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I have severely scaled back participation in Pride and LGBTQ community activism over the last year or so because I have reached a major crossroads in my life during this time. I openly have lived as a bi-sexual woman for approximately a decade. I have also added a slight addendum to that and expanded my bi-sexuality to include those who are also genderqueer, gender fluid, and trans, as I have really found I am attracted to pretty much anyone. I have come to realize I will love and be sexually attracted to just about anyone out there. There is no specific type that I look for. I do not know if this is being worded correctly, as trying to explain my emotions do not always come out as a clear message on paper or blog pages. With all this rehashed, this past year I have been trying to figure out how to describe a larger elephant in my closet that I have not truly addressed head on, nor have I even attempted to just kind of word salad it out in mildly veiled inquiry. Usually I like to crowd source my perceptions so others can help me verbalize better what I am thinking. I literally struggle with this. There are days I would describe my feelings as brown, or my attitude as a number. I can't make it translate into intelligible words when leaving my brain where others can actually understand what the hell is going on up there. I am kind of reaching a breaking point, and maybe I have the correct letters and punctuation to make it all present itself in an understandable dialog. Somehow, I doubt it, but here goes. For the first time today, I used the word dysphoria. This is a big deal for me. I have thought about this word for the past couple of years or so thanks to so many of my friends out there being able to put a word to what they are feeling when having trouble accepting their physical selves. This word they used gave me a starting point to discuss with my own therapist, and of course research it, in order to see if it somehow applied to my own emotional state about my personal self. There has been a lot of personal conflict and nights of quiet contemplation for hours on the subject of what I am. I use the word what, because I know who I am. I am Kate. I am funny, have a bit of dry with, a need to be right, an avid lover of all things robots and scifi, and I have goals in life for my later years where I will be so happy with my family that all the past years of struggle will be eclipsed by the few I will have left of joy. I know who I am. And this is where I might be using all the wrong language, so I am so very sorry if I offend anyone with my words to describe my journey to find the what of who I am. Little thing about me most don't know. I consider my gender the what of me. What are you? Male, female? Gender has always been a what for me. It has never been a part of the definition of me, as if I have always treated it as optional. I really do not know where I got this from. My parents never exposed me to the LGBTQ communities growing up. Some have said it is probably from me disassociating myself from childhood sexual abuse, and for awhile I bought into that a little since I had no other explanation. My therapist and I discussed this finally, and he seems to think my doubts are well founded and this has zero to do with the sexual abuse I went through as a child. We have looked back on my childhood, and I shared equal enjoyment in things that would be considered predominantly male and activities seen more as female related. The same was true of dress, hair style, and everything else you can think of. One thing is very clear. I never really latched on to the idea of gender roles at all, let alone worried about being perceived as male or female. I only worried if people got my name wrong. And I always corrected them and got offended if they insisted on not calling me correctly. On a side note, it still deeply hurts me today when people butcher my name, and keep on insisting on it. I have a boss that does this now, and while I actually love her dearly, it hurts she insists on calling me what she does despite my protest. Relationships. Public image versus my personal image. My general attitudes. Anyone that follows my public work, sees my secret group postings, or has dated me, will undoubtedly say,"You obviously do not have a problem with being female. You use your feminine wiles, you try to appear attractive as a female, and you certainly enjoy sex toys designed for females. So, obviously, you don't hate your vagina or breasts." I'm not saying any of this. Again, my female body is part of the what I am. And after being abused as a child, and trying to survive abusive relationships, one tends to use their body as a tool. It got me through some pretty tough times, and it has given me plenty of pleasure. What can I say, orgasms are amazing. I love sexual intimacy. Yes, some days, I adore my curves and the little button I was born with, and other days it disgusts me, and I wish I could trade out for other experiences. My body is a what. It's like a canvas that I get to decorate and find innovative ways to create fun visuals and sensations with. The past year I have come to realize that more often than not, the pretty images I share on profiles, the extra effort I put into looking nice on a podcast, it isn't for my benefit. It is something I've been in denial of for awhile, and I just need to admit this isn't me being too poor to afford taking care of my look. I have been in a steady, and rebellious, direction of no longer doing this to myself. It has been depressing me. No amount of make up will make me happy with who I am when it isn't a visual that I want to wear to begin with. This is my dysphoria. This is where my elephant in the closet comes bursting out. I have come to finally put the words together for something that has been in my everyday life for too long. I would say I am on the fluid spectrum of gender identity. I don't want to wear the pretty eyelashes, mascara, or any of that. Or at least, not for the reasons I have been doing so. The pressure to look appealing is hard enough, but to do it in a manner that doesn't fit what you are seems to make it worse. My clothing wardrobe is experiencing a similar deal. I had to go shopping for an outfit for an important job interview, and while I told my lover that the store just didn't have any complete suit sets available, the reality was that I was revolting against the idea I have to present myself in a strong, feminine, power outfit. I just didn't want to do it. I got overwhelmed walking around that store looking at all these clothes and thinking how I would rather have a nice shaved cut, some gel, and a flat chest with a fit shirt and slacks. Little touch of lipstick would be good, and just some foundation to even out my face. I didn't want to be feminine at all for my interview. And then there is a festival coming up and there is a sundress I would love to wear with a floppy hat and some sandals, and my painted toes to boot. Welcome to my struggle. Hopefully I can get this in a more understandable format at some point. If I could offer a plug into my head and you feel it all, I would gladly share. Anyway, thanks for reading. <3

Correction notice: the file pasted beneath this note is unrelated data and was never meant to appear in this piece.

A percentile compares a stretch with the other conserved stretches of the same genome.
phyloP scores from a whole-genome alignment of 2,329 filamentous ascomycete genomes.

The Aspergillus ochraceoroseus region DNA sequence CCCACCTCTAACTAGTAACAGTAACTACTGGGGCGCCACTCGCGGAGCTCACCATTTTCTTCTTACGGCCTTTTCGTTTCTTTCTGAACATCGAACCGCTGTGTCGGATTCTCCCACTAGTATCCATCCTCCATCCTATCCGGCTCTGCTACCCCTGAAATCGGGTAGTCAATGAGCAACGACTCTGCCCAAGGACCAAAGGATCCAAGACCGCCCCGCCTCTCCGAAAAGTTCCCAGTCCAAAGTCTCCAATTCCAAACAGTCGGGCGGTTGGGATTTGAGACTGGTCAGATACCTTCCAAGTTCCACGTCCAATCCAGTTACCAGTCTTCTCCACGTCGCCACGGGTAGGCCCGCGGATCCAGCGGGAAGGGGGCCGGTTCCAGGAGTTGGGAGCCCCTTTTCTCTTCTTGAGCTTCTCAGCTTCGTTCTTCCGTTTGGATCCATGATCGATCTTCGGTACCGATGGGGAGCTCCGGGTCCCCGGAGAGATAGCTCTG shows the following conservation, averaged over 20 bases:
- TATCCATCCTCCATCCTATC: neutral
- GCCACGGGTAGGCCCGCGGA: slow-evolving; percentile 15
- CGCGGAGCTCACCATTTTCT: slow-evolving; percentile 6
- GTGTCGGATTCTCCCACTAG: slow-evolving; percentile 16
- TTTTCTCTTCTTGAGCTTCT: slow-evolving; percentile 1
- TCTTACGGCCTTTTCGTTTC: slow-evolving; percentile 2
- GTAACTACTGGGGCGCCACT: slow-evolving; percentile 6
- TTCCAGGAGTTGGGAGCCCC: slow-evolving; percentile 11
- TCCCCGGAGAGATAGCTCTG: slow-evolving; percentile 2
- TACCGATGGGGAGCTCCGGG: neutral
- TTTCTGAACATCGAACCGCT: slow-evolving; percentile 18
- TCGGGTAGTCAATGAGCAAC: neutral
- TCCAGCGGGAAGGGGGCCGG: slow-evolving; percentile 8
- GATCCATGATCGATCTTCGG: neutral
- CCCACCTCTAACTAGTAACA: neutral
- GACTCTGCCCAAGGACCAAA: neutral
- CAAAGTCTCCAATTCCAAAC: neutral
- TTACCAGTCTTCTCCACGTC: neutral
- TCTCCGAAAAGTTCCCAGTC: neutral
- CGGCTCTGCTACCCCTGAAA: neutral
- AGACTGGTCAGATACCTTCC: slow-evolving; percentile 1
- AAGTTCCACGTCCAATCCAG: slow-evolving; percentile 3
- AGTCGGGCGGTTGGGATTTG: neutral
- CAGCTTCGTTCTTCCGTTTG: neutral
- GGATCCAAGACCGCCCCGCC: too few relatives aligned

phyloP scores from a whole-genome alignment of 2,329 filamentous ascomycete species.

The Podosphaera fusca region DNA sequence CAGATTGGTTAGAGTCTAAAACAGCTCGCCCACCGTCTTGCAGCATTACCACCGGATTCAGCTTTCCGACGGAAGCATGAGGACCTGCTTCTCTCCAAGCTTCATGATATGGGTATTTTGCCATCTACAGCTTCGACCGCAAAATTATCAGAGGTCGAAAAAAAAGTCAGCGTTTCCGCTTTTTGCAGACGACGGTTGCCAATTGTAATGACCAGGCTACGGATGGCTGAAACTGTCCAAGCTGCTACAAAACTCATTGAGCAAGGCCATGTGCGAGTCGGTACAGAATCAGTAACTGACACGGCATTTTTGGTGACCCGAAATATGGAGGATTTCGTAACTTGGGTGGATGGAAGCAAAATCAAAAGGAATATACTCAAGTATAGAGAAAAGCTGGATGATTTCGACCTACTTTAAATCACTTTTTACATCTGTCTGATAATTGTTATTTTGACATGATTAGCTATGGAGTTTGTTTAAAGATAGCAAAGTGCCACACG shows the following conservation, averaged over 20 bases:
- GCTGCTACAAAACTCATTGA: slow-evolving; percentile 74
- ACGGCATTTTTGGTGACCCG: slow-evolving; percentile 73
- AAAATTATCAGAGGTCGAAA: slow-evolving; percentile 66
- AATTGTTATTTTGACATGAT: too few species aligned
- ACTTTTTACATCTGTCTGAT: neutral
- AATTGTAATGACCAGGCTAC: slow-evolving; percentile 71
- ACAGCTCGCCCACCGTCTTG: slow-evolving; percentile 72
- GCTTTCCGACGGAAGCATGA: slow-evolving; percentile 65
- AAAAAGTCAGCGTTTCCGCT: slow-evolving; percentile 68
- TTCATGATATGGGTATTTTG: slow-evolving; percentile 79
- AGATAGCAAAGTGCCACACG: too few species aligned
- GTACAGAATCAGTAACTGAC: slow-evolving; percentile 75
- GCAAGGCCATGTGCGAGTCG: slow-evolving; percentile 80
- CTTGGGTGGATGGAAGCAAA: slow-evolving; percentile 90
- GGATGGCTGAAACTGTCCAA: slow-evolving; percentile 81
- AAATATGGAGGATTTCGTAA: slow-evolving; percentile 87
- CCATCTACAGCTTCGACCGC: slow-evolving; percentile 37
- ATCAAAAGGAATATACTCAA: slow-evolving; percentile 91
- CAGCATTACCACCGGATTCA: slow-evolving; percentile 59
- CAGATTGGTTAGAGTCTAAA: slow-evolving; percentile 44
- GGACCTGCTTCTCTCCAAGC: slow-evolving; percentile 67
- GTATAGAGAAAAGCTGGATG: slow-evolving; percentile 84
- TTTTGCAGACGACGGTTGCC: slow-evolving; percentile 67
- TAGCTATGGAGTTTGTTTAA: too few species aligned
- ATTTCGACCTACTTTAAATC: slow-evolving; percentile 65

"Coming out" is a term that is not exclusively for those talking about their sexual orientation or preferences but also for the EX christian who is "coming out" of hiding that fact that they are NO longer "of the faith". I found this to be the term used for ex-christians who have "deconverted" on the wonderful website for ex-christians called ex-christian.net. I was at one of my favorite consignment stores; ok, it was the Goodwill store and it is awesome by the way. I have befriended one of the "associates" and she allows me to rummage through the jewelry in the glass counters and we chat for a while. We both have wonderful sons of about the same age. Today, upon chatting with Melissa, I "came out" of hiding and said for the first time to anyone but my Love, "I am not a christian any longer". I even told her that I had not said this to anyone outside my immediate family until now. The look on her face of having been "taken aback" seemed to mildly surprise as well as slightly amuse me. I wondered why I was amused by this. Perhaps that she "expected" by my kindness and interest in her as a person, that I "must be" a christian, like herself. I then told her that I "really love Jesus, even yet"...she replied "THAT'S good!" I mean that with all of my heart. I still believe that Jesus is awesome and love him. Today, I believe that I got a little taste of the confusion that one may feel when they hear a deconvert's testimony. Maybe it IS easier for me to say it than for a christian to hear that I have made a conscious and very deliberate choice to NOT be a christian after living the christian life for over 25 years. I feel good about "coming out" today. I feel good about WHO I AM and WHAT I FEEL AND THINK.
Thanks in advance for all who take the time to read this. I apologize for the length but felt I needed to include at least the thoughts related below to properly convery my situation. Thanks again. Grew up Catholic-school, alter boy, the whole bit. Had a typical born-again conversion experience at a "parachurch"; ministry function when I was 16. My doubts arose soon after but was already engaged socially/emotionally to others in the group. Having had a crazy childhood didn't help. I am an now attorney, in my mid-thirties, with one young son and have been married since my early 20s. My wife is a die-hard believer who would never understand my doubts. I have been faking for some time (and sort of believing a la carte). I left the faith in my own mind and spirit a while back, but have not pulled the trigger publicly with family and church. My reasons are similar to many I've seen stated here regarding the truth of the Bible, contradictions, and the whole weirdness of the faith when you step back and view as a casual observer. Mostly though, I am not comfortable telling my agnostic friends and coworkers, many of whom are more intelligent, thoughtful, and ethical than I, that they will burn in hell if they just don't see things the way I do. I've never been able to do that, even when I thought I was truly practicing the faith. I am at a point where I cannot take it anymore and have said to my wife that "I have struggles with doubt...etc". My wife thinks I am going through a phase and states that I just need to read the Bible more and that we need Christian counseling (we also argue a bit). I responded that we should see "any" kind of good professional counselor. She responded that is not acceptable. She became very emotional and I backed off and said I still believe but do struggle with doubt, as if it's a sin and not simply my mind working things out for truth. We had similar conversation and she stated that if I decide, in the end, that I do not buy into the whole thing and no longer wish to be involved in church-related activities etc. we must separate. Again I chickened out. I have a 2 year old son, which is part of what lead me to make this decision. Shortly after we had him, we moved to a different part of the state (NJ) and began attending a church, seemingly moderate, but the emphasis of which is largely on salvation, more so that any other church we've attended. Also, prior to his birth, we were pretty half-assed about going to church. Now we are very involved. While our church tends to focus on loving people out of sin rather taking any kind of socio-political approach it is the things said as an aside (particularly by our pastor) that has given me pause, e.g., "I know some of you struggle with children who are not saved". Sorry dude, I will not tell my son he is going to hell if he does not say the right words. I will not pin him down with irrational expectations. My wife envisions that he was sent to us to be a "warrior for Christ." (she stated, very emotionally, that very thing to some church friends and that is when I snapped inside). Anyway, I am tempted to play along with the wife/church on this stuff and have my own friends, thought life, etc. and when the time comes tell my son what I really think (which at this point is a formulating as some kind of hopeful agnosticism (but maybe even atheism)) damned the consequences. But that time won't be for many years. Until then, I'd be living a lie and I have to deal with the subtle mind-control bs. I just don't want him having divorced/separated parents and I do not want to miss out on too much of his childhood. Also, I am the breadwinner so there are financial considerations- I do okay but do not have an empire to divide. I also don't want him growing up in a house of lies and tension. This sucks ass. As a final note, I should mention that whenever I bring up any doubt, my wife becomes very emotional and tends to talk over me. The encounter becomes an argument centered around feelings rather than an adult discussion of thought, truth, and belief. Just looking for you insights and support and just a place to rant.